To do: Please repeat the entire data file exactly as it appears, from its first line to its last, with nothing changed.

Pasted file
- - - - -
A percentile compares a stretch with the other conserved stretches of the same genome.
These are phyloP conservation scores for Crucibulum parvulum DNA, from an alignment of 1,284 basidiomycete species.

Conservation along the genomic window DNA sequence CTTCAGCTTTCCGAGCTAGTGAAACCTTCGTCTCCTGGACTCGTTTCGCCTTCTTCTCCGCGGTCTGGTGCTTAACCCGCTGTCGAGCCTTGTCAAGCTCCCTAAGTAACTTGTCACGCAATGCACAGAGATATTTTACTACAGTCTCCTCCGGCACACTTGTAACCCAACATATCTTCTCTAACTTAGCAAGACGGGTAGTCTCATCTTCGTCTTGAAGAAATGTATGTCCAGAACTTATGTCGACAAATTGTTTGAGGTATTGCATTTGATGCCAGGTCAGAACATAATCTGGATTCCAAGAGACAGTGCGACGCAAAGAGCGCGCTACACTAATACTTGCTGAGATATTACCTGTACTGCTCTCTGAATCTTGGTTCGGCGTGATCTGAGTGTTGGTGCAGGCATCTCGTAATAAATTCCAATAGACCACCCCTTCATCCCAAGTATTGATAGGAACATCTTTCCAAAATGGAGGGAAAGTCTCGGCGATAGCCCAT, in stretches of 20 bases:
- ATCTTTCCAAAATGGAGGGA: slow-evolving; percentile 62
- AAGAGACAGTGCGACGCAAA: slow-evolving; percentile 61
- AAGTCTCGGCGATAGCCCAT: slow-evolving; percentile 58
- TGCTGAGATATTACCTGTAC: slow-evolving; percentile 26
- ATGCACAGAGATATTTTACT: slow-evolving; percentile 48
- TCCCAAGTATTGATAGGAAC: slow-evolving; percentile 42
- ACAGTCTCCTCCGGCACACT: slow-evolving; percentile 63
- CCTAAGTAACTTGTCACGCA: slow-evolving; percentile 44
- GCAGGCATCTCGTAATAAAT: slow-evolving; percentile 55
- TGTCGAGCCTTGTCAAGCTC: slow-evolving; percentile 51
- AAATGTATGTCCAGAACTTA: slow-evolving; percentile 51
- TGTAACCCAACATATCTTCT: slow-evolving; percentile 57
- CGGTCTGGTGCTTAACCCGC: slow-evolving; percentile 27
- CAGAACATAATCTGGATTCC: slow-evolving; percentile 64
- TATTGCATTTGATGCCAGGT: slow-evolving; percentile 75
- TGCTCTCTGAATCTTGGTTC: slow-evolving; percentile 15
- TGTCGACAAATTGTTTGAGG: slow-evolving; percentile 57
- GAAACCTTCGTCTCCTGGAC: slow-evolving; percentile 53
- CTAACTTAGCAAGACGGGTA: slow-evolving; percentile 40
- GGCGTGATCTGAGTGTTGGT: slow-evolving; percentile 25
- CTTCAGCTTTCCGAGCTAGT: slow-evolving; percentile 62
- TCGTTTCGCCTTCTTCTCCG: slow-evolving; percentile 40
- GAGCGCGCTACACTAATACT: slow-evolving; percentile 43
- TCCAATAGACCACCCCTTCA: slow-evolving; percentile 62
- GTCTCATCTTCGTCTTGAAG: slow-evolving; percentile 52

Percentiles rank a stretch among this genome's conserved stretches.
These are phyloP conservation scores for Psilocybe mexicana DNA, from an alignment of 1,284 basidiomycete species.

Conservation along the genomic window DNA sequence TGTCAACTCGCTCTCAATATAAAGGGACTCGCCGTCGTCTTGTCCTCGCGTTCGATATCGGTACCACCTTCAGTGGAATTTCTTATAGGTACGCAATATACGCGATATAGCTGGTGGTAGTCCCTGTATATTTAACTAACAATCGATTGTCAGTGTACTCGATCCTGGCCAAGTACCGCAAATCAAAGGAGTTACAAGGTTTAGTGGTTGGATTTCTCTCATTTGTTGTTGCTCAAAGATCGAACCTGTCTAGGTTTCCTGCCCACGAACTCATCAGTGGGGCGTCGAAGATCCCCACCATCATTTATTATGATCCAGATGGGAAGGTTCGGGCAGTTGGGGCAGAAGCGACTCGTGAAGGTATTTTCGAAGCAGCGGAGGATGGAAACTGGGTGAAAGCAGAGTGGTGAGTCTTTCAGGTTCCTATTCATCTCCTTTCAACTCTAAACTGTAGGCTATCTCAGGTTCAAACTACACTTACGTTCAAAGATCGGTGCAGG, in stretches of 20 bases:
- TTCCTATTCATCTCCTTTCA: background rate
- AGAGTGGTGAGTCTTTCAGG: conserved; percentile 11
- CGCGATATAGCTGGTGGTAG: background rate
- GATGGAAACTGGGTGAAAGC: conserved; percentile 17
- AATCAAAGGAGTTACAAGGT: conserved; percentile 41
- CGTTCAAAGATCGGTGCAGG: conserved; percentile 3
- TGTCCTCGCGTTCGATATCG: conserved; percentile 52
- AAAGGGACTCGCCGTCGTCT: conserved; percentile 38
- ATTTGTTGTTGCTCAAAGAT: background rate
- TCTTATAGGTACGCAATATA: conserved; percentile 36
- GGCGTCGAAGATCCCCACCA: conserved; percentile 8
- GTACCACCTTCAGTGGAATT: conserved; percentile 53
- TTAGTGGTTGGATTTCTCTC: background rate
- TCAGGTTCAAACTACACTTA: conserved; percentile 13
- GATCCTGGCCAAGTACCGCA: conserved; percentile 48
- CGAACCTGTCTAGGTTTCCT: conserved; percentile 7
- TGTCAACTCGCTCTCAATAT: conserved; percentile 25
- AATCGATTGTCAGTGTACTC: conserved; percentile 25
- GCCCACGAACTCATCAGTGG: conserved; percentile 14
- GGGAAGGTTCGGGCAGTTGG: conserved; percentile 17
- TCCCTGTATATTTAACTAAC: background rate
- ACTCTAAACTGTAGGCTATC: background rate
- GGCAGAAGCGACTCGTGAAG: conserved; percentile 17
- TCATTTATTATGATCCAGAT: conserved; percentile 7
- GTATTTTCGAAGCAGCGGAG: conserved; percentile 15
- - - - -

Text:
A percentile compares a stretch with the other conserved stretches of the same genome.
These are phyloP conservation scores for Crucibulum parvulum DNA, from an alignment of 1,284 basidiomycete species.

Conservation along the genomic window DNA sequence CTTCAGCTTTCCGAGCTAGTGAAACCTTCGTCTCCTGGACTCGTTTCGCCTTCTTCTCCGCGGTCTGGTGCTTAACCCGCTGTCGAGCCTTGTCAAGCTCCCTAAGTAACTTGTCACGCAATGCACAGAGATATTTTACTACAGTCTCCTCCGGCACACTTGTAACCCAACATATCTTCTCTAACTTAGCAAGACGGGTAGTCTCATCTTCGTCTTGAAGAAATGTATGTCCAGAACTTATGTCGACAAATTGTTTGAGGTATTGCATTTGATGCCAGGTCAGAACATAATCTGGATTCCAAGAGACAGTGCGACGCAAAGAGCGCGCTACACTAATACTTGCTGAGATATTACCTGTACTGCTCTCTGAATCTTGGTTCGGCGTGATCTGAGTGTTGGTGCAGGCATCTCGTAATAAATTCCAATAGACCACCCCTTCATCCCAAGTATTGATAGGAACATCTTTCCAAAATGGAGGGAAAGTCTCGGCGATAGCCCAT, in stretches of 20 bases:
- ATCTTTCCAAAATGGAGGGA: slow-evolving; percentile 62
- AAGAGACAGTGCGACGCAAA: slow-evolving; percentile 61
- AAGTCTCGGCGATAGCCCAT: slow-evolving; percentile 58
- TGCTGAGATATTACCTGTAC: slow-evolving; percentile 26
- ATGCACAGAGATATTTTACT: slow-evolving; percentile 48
- TCCCAAGTATTGATAGGAAC: slow-evolving; percentile 42
- ACAGTCTCCTCCGGCACACT: slow-evolving; percentile 63
- CCTAAGTAACTTGTCACGCA: slow-evolving; percentile 44
- GCAGGCATCTCGTAATAAAT: slow-evolving; percentile 55
- TGTCGAGCCTTGTCAAGCTC: slow-evolving; percentile 51
- AAATGTATGTCCAGAACTTA: slow-evolving; percentile 51
- TGTAACCCAACATATCTTCT: slow-evolving; percentile 57
- CGGTCTGGTGCTTAACCCGC: slow-evolving; percentile 27
- CAGAACATAATCTGGATTCC: slow-evolving; percentile 64
- TATTGCATTTGATGCCAGGT: slow-evolving; percentile 75
- TGCTCTCTGAATCTTGGTTC: slow-evolving; percentile 15
- TGTCGACAAATTGTTTGAGG: slow-evolving; percentile 57
- GAAACCTTCGTCTCCTGGAC: slow-evolving; percentile 53
- CTAACTTAGCAAGACGGGTA: slow-evolving; percentile 40
- GGCGTGATCTGAGTGTTGGT: slow-evolving; percentile 25
- CTTCAGCTTTCCGAGCTAGT: slow-evolving; percentile 62
- TCGTTTCGCCTTCTTCTCCG: slow-evolving; percentile 40
- GAGCGCGCTACACTAATACT: slow-evolving; percentile 43
- TCCAATAGACCACCCCTTCA: slow-evolving; percentile 62
- GTCTCATCTTCGTCTTGAAG: slow-evolving; percentile 52

Percentiles rank a stretch among this genome's conserved stretches.
These are phyloP conservation scores for Psilocybe mexicana DNA, from an alignment of 1,284 basidiomycete species.

Conservation along the genomic window DNA sequence TGTCAACTCGCTCTCAATATAAAGGGACTCGCCGTCGTCTTGTCCTCGCGTTCGATATCGGTACCACCTTCAGTGGAATTTCTTATAGGTACGCAATATACGCGATATAGCTGGTGGTAGTCCCTGTATATTTAACTAACAATCGATTGTCAGTGTACTCGATCCTGGCCAAGTACCGCAAATCAAAGGAGTTACAAGGTTTAGTGGTTGGATTTCTCTCATTTGTTGTTGCTCAAAGATCGAACCTGTCTAGGTTTCCTGCCCACGAACTCATCAGTGGGGCGTCGAAGATCCCCACCATCATTTATTATGATCCAGATGGGAAGGTTCGGGCAGTTGGGGCAGAAGCGACTCGTGAAGGTATTTTCGAAGCAGCGGAGGATGGAAACTGGGTGAAAGCAGAGTGGTGAGTCTTTCAGGTTCCTATTCATCTCCTTTCAACTCTAAACTGTAGGCTATCTCAGGTTCAAACTACACTTACGTTCAAAGATCGGTGCAGG, in stretches of 20 bases:
- TTCCTATTCATCTCCTTTCA: background rate
- AGAGTGGTGAGTCTTTCAGG: conserved; percentile 11
- CGCGATATAGCTGGTGGTAG: background rate
- GATGGAAACTGGGTGAAAGC: conserved; percentile 17
- AATCAAAGGAGTTACAAGGT: conserved; percentile 41
- CGTTCAAAGATCGGTGCAGG: conserved; percentile 3
- TGTCCTCGCGTTCGATATCG: conserved; percentile 52
- AAAGGGACTCGCCGTCGTCT: conserved; percentile 38
- ATTTGTTGTTGCTCAAAGAT: background rate
- TCTTATAGGTACGCAATATA: conserved; percentile 36
- GGCGTCGAAGATCCCCACCA: conserved; percentile 8
- GTACCACCTTCAGTGGAATT: conserved; percentile 53
- TTAGTGGTTGGATTTCTCTC: background rate
- TCAGGTTCAAACTACACTTA: conserved; percentile 13
- GATCCTGGCCAAGTACCGCA: conserved; percentile 48
- CGAACCTGTCTAGGTTTCCT: conserved; percentile 7
- TGTCAACTCGCTCTCAATAT: conserved; percentile 25
- AATCGATTGTCAGTGTACTC: conserved; percentile 25
- GCCCACGAACTCATCAGTGG: conserved; percentile 14
- GGGAAGGTTCGGGCAGTTGG: conserved; percentile 17
- TCCCTGTATATTTAACTAAC: background rate
- ACTCTAAACTGTAGGCTATC: background rate
- GGCAGAAGCGACTCGTGAAG: conserved; percentile 17
- TCATTTATTATGATCCAGAT: conserved; percentile 7
- GTATTTTCGAAGCAGCGGAG: conserved; percentile 15